FERC Rejects Mon Power Request to Transfer Pleasants Power Plant

by Duane Nichols on January 18, 2018

Thanks to WV-CAD from WV Energy Freedom

Federal Energy Regulatory Commission denies FirstEnergy’s request to transfer Pleasants plant ownership

From the Press Release, West Virginians for Energy Freedom, January 13, 2018

A federal decision put an end to FirstEnergy Corp.’s bad deal for its West Virginia customers, thousands of whom had protested the company’s plan.

On January 12th, the Federal Energy Regulatory Commission (FERC) denied Ohio-based FirstEnergy’s request to transfer ownership of the Pleasants power plant to Mon Power, one of FirstEnergy’s regulated West Virginia utilities.

Under FirstEnergy’s proposal, customers of Mon Power and Potomac Edison, another FirstEnergy-owned utility in West Virginia, would have assumed all of the plant’s costs and financial risks, while FirstEnergy and its shareholders would receive a guaranteed revenue stream.

The Pleasants deal needed approval from both FERC and the Public Service Commission (PSC) of West Virginia. Solar United Neighbors of West Virginia and West Virginia Citizen Action Group, represented by Earthjustice, challenged FirstEnergy’s proposal before FERC and the PSC. At FERC, SUN-WV and WVCAG argued that customers would be forced to cross-subsidize FirstEnergy’s corporate affiliates.

In its decision, FERC denied FirstEnergy’s proposal because of cross-subsidy concerns. In particular, FERC found that Mon Power’s December 2016 request for proposals for additional power plant capacity – which SUN-WV and WVCAG argued was biased in favor of the Pleasants plant – failed to meet federal standards.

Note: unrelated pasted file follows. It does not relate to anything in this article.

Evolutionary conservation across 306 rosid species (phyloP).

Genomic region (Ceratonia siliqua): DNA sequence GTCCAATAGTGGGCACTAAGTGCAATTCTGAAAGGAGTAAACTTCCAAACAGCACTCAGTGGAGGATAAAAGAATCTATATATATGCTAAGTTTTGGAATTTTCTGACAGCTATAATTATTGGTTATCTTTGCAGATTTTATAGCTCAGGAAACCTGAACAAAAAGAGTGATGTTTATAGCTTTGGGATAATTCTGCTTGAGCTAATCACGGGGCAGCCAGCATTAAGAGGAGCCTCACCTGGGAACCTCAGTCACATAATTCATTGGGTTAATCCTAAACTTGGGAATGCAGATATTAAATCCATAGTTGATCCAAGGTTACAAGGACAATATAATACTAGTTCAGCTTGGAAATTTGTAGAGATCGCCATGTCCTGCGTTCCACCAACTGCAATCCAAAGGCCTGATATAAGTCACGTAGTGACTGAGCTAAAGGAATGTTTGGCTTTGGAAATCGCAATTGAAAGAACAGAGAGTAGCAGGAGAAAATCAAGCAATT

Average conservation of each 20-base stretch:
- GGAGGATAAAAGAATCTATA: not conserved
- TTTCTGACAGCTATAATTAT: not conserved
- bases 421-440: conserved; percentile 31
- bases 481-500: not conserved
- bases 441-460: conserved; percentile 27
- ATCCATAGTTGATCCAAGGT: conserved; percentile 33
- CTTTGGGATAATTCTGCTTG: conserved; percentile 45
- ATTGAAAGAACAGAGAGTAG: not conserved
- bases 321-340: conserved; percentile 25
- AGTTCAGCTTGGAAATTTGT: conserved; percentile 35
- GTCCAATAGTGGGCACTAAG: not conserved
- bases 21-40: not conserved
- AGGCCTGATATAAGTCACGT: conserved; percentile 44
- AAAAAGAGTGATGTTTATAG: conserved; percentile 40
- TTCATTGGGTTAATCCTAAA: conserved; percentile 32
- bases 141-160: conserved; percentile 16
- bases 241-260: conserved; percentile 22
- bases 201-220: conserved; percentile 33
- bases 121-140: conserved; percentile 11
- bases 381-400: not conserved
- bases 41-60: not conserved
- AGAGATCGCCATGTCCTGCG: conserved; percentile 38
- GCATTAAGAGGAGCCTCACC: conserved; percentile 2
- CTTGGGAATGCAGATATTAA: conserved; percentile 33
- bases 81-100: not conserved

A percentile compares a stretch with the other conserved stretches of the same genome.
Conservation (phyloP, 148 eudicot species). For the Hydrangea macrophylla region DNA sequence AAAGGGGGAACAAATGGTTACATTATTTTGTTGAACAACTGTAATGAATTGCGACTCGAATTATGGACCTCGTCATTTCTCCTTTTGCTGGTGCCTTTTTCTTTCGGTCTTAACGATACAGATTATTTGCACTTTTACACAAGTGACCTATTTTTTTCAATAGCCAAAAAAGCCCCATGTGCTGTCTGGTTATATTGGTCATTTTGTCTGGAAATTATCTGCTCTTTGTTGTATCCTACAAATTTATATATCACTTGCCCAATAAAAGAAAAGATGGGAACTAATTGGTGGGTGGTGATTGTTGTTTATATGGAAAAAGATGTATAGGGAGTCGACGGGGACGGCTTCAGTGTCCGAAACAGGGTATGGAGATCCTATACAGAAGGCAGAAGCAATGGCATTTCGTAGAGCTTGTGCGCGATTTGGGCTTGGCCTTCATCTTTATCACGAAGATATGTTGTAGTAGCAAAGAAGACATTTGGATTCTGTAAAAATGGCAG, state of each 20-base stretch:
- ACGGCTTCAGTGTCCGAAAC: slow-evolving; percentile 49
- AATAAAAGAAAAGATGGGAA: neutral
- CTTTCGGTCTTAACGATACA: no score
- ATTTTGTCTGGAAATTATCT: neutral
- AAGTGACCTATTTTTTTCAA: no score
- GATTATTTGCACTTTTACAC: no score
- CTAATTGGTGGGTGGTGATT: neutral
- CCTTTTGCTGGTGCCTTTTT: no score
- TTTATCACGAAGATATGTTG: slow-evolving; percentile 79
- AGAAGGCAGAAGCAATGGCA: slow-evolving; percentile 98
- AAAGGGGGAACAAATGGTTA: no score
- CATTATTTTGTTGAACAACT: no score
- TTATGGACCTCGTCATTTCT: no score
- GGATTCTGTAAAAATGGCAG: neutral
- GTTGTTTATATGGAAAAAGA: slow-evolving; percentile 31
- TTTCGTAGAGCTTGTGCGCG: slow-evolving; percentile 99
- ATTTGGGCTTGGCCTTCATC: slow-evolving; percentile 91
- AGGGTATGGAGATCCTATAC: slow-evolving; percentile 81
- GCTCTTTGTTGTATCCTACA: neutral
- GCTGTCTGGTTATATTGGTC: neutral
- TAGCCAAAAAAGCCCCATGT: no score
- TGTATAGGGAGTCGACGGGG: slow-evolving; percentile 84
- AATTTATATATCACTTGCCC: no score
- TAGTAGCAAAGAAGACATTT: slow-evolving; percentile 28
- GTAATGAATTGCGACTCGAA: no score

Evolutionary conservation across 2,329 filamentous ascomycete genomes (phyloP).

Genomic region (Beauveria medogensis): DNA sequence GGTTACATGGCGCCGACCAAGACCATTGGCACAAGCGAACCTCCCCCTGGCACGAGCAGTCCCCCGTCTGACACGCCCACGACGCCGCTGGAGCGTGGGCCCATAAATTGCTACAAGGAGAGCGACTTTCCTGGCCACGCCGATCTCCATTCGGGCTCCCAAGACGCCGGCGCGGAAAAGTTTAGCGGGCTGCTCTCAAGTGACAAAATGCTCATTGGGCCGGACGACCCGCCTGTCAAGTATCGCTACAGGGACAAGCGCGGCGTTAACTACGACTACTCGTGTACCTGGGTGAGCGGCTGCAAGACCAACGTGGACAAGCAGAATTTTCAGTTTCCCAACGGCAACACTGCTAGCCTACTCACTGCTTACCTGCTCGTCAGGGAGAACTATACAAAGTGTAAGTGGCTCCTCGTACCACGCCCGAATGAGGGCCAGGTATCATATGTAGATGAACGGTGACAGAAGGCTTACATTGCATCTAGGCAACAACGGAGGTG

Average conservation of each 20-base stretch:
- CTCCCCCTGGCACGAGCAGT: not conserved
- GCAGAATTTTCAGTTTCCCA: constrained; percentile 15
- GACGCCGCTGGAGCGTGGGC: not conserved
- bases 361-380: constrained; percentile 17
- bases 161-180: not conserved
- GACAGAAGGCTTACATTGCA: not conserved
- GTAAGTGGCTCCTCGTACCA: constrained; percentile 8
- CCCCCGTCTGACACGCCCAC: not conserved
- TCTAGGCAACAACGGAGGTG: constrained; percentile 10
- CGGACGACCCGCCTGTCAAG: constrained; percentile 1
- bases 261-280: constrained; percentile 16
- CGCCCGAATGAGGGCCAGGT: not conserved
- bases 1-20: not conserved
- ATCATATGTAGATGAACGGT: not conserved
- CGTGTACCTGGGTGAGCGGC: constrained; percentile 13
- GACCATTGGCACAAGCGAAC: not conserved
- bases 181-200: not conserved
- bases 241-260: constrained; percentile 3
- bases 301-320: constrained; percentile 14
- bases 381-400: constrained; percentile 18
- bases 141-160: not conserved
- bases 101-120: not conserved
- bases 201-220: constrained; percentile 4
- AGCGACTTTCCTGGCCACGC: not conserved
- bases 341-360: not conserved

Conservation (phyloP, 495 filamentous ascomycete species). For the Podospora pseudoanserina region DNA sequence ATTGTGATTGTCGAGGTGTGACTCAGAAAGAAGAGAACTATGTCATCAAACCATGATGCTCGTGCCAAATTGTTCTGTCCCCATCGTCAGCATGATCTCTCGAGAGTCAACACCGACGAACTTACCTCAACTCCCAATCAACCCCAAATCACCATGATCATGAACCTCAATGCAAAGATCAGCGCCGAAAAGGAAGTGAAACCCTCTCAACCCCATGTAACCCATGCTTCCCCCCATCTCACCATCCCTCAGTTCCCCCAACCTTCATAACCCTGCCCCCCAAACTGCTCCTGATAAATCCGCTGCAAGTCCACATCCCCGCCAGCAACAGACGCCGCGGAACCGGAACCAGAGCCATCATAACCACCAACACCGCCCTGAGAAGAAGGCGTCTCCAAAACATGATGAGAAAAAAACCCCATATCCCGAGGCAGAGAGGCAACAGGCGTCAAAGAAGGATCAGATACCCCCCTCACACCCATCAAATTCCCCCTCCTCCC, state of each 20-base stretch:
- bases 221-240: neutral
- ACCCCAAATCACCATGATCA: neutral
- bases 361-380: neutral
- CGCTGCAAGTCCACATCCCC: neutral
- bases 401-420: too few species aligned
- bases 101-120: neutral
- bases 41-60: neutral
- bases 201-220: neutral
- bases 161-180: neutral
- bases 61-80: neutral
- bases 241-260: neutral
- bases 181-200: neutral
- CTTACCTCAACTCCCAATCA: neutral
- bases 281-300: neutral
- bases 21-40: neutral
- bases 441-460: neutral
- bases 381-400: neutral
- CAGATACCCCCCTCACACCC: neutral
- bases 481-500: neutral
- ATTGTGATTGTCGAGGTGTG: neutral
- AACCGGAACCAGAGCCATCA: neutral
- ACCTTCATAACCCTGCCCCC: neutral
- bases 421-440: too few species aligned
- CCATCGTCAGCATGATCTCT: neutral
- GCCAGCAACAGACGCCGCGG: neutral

“FERC rejected the Pleasants sale because of the risk that it would result in improper cross-subsidization among subsidiaries of FirstEnergy,” said Cathy Kunkel, an energy analyst with the Institute for Energy Economics and Financial Analysis. “Indeed, FirstEnergy clearly orchestrated the sale of the Pleasants plant in order to shift costs and risk from a deregulated subsidiary onto the customers of Mon Power and Potomac Edison.”

Under this ruling, Mon Power would need to conduct a new RFP process if still seeks to acquire additional power generation capacity.

“In this decision, the FERC commissioners – four of whom were appointed by the current president – unanimously rejected a brazen attempt to force Mon Power and Potomac Edison customers to guarantee profits for FirstEnergy and its shareholders. This is a major victory for West Virginia customers, who would have likely paid hundreds of millions of dollars if FirstEnergy’s scheme had succeeded,” said Michael Soules, an Earthjustice attorney representing SUN-WV and WVCAG.

The Pleasants deal would have cost the average residential household approximately $69 each year for the next 15 years, according to expert testimony in the case before the PSC. In total that’s a net present value loss of $470 million that 530,000 Mon Power and Potomac Edison customers would be forced to bear.

FirstEnergy had expressed confidence to investors that the Pleasants sale would close in the first quarter of 2018. However, earlier this week, a lawyer for FirstEnergy, concerned that FERC might rule against the company, made an improper ex parte communication with one of the FERC commissioners in an attempt to influence the Commission’s decision.